Templates are designed in sets, most of the time abiding by specific design principles or systems. Many look extremely realistic, mimicking exactly the look and feel of a real interface. That ensures complete peace of mind when putting together a high-fidelity prototype that needs to look like a real website or application.
Enjoy project scalability
One of the benefits of prototypes is that, contrary to fully designed or developed projects, they are much easier to scale up. For example, if a potential app has different versions for different types of users, it is quite simple and fast to showcase them all via prototypes.
Templates play a vital role in this process. Users can reuse them as many times as needed, adjust them in just a few quick steps, and basically create an endless amount of pages. Additionally, iterations on template-based prototypes are much easier and can even happen on the go, making it easy to evaluate new ideas and decide which is the right way to go.
One of the main problems in the creative process is the creator’s block. This common issue sees no experience level or position, and it can really make work feel frustrating and not rewarding at all.
As already mentioned, templates usually come in libraries or sets with a specific theme. That means that each one offers multiple similar (but not identical) options for the same thing. Especially when we talk about blog or website design, where options literally feel endless, browsing through template kits is a great way to discover new page layouts and styles.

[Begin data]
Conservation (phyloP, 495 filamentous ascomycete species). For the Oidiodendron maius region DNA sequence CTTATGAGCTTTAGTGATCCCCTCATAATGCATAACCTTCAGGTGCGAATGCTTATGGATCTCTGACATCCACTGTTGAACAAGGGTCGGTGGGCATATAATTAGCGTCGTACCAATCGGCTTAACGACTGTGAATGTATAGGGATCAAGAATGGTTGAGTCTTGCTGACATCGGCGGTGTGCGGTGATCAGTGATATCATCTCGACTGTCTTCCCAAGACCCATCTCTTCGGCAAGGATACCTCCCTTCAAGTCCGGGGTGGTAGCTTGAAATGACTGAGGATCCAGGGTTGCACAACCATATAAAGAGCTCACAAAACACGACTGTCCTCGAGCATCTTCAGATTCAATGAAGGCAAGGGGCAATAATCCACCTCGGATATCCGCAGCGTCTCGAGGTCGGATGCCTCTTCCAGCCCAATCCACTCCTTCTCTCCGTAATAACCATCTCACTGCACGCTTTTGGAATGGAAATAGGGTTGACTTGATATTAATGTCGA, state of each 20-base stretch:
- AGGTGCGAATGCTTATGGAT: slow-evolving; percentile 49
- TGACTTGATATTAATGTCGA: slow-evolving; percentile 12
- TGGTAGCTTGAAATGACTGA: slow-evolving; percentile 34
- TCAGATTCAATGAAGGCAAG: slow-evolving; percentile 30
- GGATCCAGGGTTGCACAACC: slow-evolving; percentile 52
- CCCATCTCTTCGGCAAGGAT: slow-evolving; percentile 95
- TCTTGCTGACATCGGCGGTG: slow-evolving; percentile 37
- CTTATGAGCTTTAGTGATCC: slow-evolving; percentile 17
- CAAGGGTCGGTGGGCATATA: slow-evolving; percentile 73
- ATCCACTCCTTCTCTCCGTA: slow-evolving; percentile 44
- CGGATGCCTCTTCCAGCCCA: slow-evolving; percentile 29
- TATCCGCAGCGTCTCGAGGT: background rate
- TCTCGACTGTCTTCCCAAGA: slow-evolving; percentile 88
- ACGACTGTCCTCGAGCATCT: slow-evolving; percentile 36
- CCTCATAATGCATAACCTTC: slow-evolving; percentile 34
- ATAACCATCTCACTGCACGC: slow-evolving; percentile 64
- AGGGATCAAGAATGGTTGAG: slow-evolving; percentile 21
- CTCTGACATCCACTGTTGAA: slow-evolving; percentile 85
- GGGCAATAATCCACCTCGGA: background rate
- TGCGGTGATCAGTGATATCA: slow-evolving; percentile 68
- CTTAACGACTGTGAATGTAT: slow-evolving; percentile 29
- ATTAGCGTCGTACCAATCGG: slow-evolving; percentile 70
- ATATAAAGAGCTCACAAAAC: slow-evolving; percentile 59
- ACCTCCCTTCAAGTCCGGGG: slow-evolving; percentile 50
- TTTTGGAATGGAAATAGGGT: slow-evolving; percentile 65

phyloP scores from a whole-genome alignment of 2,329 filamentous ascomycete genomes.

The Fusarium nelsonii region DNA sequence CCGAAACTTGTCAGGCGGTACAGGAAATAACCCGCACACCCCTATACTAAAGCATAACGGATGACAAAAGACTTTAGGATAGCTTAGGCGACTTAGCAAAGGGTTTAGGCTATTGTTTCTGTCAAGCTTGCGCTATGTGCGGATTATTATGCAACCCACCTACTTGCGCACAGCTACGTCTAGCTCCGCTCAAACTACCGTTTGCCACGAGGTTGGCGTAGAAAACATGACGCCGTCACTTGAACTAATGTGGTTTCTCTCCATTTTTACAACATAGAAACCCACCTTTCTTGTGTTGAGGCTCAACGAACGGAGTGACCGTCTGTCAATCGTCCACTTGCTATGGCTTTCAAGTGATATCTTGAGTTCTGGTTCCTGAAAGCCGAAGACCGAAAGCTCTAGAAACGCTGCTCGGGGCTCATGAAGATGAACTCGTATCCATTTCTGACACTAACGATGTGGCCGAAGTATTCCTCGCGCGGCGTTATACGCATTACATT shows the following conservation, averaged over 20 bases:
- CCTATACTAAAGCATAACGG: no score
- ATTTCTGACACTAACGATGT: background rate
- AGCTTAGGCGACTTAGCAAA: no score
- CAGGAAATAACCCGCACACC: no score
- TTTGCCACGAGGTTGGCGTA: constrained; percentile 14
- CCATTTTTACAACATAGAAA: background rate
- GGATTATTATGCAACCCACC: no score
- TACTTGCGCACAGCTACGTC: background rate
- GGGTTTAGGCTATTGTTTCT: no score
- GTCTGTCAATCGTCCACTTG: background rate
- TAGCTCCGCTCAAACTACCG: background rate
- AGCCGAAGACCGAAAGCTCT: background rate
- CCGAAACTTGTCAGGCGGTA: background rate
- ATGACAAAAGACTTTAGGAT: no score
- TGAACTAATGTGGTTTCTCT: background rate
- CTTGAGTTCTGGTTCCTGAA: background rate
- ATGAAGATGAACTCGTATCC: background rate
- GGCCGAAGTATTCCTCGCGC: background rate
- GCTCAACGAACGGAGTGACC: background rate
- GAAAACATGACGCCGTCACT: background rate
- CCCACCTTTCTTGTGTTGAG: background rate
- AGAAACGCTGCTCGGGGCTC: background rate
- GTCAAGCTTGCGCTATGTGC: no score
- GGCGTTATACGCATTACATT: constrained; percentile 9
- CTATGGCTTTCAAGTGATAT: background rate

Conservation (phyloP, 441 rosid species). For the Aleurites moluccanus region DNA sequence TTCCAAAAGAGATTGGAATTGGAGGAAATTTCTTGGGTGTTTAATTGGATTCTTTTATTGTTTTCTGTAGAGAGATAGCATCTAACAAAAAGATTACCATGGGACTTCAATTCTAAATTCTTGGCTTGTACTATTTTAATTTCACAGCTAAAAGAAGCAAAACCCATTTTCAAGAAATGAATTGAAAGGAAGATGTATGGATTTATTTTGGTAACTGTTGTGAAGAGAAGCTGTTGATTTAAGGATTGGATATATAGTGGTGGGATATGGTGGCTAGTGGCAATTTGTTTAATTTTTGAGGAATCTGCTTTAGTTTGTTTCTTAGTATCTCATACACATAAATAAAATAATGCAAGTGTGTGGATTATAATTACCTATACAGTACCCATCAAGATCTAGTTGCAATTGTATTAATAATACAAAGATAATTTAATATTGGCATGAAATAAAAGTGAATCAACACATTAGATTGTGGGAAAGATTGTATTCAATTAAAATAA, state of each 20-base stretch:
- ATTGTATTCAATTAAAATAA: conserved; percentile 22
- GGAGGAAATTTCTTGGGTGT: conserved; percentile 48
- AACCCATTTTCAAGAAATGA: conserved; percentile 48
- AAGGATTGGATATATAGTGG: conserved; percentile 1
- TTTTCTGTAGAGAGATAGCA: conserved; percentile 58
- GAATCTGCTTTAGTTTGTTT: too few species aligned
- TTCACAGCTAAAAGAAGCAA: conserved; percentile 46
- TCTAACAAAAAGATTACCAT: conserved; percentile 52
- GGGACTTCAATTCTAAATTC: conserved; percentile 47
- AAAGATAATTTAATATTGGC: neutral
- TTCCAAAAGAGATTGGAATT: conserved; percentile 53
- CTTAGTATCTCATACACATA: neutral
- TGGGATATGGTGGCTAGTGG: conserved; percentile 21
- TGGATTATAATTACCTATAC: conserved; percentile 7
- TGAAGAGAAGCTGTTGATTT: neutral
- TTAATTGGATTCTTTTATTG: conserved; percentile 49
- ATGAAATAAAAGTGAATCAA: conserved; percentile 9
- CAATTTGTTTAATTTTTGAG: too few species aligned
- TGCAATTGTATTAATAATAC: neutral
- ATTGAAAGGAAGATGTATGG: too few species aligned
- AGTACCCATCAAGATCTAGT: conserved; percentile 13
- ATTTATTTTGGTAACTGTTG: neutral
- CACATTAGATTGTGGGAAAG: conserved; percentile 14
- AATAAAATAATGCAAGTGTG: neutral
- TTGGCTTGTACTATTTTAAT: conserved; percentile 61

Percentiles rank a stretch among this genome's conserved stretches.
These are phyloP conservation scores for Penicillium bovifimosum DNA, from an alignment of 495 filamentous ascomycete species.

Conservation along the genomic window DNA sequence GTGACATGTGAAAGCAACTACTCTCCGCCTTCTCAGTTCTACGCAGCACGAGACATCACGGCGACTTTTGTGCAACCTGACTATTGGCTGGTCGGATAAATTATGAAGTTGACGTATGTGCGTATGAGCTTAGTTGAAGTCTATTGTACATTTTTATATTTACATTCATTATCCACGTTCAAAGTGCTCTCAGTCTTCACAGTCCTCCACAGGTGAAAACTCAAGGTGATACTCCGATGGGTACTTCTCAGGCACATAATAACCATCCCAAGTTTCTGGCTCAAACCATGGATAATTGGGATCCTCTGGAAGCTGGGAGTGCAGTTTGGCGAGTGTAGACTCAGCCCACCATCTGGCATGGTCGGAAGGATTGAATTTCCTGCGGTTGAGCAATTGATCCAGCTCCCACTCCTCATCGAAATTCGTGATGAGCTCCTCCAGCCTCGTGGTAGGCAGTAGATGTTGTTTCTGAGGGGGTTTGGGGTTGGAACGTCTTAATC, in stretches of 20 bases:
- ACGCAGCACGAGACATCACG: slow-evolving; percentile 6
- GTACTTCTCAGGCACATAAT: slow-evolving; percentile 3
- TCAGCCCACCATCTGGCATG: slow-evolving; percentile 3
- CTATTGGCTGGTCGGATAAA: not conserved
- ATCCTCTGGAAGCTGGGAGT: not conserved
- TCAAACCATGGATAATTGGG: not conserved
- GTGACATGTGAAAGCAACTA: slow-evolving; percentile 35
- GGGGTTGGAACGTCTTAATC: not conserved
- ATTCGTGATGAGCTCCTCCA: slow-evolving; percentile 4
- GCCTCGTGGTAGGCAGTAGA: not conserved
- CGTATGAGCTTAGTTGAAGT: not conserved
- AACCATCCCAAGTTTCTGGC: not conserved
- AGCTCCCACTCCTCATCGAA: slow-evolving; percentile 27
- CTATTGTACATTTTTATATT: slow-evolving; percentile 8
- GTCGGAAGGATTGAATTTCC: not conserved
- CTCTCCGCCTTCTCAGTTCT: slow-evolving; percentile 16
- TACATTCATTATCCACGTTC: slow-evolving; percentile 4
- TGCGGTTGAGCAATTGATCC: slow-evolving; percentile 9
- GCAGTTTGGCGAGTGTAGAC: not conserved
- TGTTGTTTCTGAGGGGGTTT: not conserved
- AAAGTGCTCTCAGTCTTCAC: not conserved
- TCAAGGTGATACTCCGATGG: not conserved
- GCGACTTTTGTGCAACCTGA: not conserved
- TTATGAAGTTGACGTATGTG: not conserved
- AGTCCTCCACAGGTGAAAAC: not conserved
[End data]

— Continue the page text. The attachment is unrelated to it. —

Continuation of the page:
In the end, a project can comprise different screens from different libraries, allowing an endless amount of possibilities. Simply dedicate some time to discover what’s available to you, and you’ll be surprised at all the combos you can come up with!
Enjoy the full scale of template prototyping with Proto.io
Proto.io is all about helping each and every user out there bring their idea to life in no time. The powerful prototyping tool contains a rich library of over 1,000 ready-to-use blocks and elements for mobile and web. You can simply drag and drop any of them to your canvas to start creating prototypes of any fidelity within minutes.
Build anything you can imagine, from web pages to mobile apps for iOS or Android and from news feeds to social media interfaces, with minimum time investment. All of Proto.io’s out-of-the-box templates are 100% customizable, so you can easily adapt them to your project’s unique visual and functional needs.
Visit this page for a better overview of what you can achieve with Proto.io’s templates.
Proto.io helps you bring your idea to life in no time, with no coding skills required. It’s ideal for UX designers, entrepreneurs, product managers, marketers, students, and anyone with a great idea. Sign up for a free 15-day trial to start building your first prototype today!
Originally published at https://blog.proto.io on July 28, 2022.